A gentle rain is scenting the dry places along the trail as we climb through the forest. The vibrant green of Spring grass opens the heart. Music from a tinkling brook echoes the gratitude we are feeling. Here, we follow our instinct. We leave all that is learned behind and surrender to the knowing.
a butterfly with tenderness she dances from flower to flower pure white and breathing
Walking through the dunes the scent of gorse reminds me of sun cream, our bike rides to the sea. It’s your birthday today. You would have been sixty-eight. I can imagine you silver-haired, your smile and wit still bouncing.
meditating the circles and spirals of a driftwood root ball the place in our lives you held still dearly in our hearts
Matsuo Bashõ (1644-1694) is one of the world’s best known haiku poets and his work has been guiding me along a poetic journey that offers me a space to pause and breathe. He carried the poems of Saigyõ (1118-1190) under his arm and I was curious to read what Bashõ was reading. Saigyõ gazed at the moon and flowers in many different places. According to Gary Snyder, Saigyõ takes the moon into his mind and out again, opening a new way of seeing the universe.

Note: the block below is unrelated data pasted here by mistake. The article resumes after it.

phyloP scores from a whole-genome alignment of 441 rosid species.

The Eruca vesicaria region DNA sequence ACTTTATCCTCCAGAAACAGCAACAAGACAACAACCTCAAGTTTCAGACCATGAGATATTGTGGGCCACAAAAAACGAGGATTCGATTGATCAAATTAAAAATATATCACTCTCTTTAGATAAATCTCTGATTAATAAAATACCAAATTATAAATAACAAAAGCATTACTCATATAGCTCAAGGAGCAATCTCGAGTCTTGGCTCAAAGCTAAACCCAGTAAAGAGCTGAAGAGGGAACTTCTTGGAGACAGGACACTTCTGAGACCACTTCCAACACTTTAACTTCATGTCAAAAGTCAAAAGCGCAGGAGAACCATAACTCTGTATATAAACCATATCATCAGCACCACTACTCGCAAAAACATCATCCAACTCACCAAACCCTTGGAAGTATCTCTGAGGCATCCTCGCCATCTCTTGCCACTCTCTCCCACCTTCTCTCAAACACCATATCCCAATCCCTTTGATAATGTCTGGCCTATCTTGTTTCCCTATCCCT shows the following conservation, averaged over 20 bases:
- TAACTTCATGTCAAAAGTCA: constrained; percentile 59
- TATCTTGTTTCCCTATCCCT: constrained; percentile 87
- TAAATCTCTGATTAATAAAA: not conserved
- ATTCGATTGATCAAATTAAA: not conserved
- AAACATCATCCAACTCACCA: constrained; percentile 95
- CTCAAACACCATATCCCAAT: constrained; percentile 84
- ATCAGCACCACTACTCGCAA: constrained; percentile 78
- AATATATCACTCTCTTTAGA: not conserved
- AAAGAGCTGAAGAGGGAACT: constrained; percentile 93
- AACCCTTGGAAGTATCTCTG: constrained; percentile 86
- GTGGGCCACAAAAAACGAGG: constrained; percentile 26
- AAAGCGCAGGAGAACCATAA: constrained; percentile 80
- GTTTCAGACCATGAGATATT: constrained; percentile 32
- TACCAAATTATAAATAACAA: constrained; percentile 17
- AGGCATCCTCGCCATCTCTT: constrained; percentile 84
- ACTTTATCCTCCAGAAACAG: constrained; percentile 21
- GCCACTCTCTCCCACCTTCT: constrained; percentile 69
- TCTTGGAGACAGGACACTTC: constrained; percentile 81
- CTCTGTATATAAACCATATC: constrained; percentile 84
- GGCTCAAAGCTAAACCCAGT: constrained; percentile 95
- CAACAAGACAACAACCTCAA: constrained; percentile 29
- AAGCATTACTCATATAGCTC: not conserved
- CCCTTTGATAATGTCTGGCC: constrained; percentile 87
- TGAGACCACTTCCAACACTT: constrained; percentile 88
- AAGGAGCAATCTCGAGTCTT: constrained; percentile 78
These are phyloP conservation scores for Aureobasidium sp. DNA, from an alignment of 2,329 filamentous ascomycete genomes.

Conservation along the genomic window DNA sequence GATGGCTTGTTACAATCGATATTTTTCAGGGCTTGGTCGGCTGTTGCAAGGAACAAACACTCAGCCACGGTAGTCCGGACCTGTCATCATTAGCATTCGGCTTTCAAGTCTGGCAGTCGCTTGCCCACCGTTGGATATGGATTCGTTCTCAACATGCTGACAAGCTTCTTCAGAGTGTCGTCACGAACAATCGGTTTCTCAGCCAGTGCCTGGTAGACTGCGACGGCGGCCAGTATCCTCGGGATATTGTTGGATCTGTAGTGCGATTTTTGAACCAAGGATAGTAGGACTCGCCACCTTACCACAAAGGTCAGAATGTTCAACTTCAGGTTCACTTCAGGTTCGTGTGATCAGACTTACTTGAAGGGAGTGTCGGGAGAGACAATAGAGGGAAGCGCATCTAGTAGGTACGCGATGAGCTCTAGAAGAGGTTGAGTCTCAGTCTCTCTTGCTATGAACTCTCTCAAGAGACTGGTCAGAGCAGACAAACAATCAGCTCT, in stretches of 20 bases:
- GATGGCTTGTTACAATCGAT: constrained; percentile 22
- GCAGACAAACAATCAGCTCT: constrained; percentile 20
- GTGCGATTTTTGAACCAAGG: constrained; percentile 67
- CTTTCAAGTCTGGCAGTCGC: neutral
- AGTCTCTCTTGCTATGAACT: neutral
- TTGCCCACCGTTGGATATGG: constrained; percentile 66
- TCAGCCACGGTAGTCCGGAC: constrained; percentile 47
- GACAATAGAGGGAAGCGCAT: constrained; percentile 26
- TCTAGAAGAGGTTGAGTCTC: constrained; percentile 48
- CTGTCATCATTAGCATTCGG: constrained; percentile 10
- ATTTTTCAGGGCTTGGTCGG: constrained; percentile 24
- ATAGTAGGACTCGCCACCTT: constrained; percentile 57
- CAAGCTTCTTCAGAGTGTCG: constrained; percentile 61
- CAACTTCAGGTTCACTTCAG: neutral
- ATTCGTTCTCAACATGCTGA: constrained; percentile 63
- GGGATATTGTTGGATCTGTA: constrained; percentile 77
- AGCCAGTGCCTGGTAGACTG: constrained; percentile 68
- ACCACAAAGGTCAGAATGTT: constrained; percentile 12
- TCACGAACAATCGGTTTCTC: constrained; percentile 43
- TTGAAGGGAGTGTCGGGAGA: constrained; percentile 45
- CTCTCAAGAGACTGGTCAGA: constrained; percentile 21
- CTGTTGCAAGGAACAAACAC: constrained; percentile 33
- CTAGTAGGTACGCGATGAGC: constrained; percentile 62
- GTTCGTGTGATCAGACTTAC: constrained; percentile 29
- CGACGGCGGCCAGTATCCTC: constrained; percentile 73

It is something I can relate to, climbing this hill. I see the colours unfolding in echoes of moonlight and sun. There are still remnants of purple on the higher ground, where the heather was late to flower.
ancestral moon autumn’s deep places in our heart between the green, gold and violet mirrors everywhere
This piece was inspired by Saigyõ’s Mirror of the Moon (translated by Gary Snyder, 1978). I love the way Saigyõ’s tanka can be read both as the lines fall on the page and in reverse order, something I love to aim for when writing my own tanka.
Wishing you all a magical Thursday,
with love from Eivor, Pearl and Xenia xxx
Photographs by Xenia Tran, edited in lr.
Camera: Panasonic Lumix FZ200, Settings: f/2.8 – 1/320 s – ISO 160, f/2.8 – 1/640 s – ISO 160 and f/4 – 1/400 s – ISO 160.
Kristjaan at Carpe Diem invites us to write an ‘extreme haibun’, a haibun in no more than 55 words (including the haiku) about ‘New Life’. I have challenged myself to write this as tanka prose (a paragraph of prose followed by a tanka).
Walter is saying goodbye to us at dVerse Poets to take care of his wife of 32 years and put his poetry on the back-burner for a little while. Like so many of us who care for loved ones, whether four-legged or on two legs, there is so much I learned along the way from those who went there before me.
When you roll up your sleeves to look after others it is important you also take time to roll them back down and look after you. The more you look after yourself the better you are able to care for those you love.
becomes the carer’s carer
the changing colours
of the dragonfly.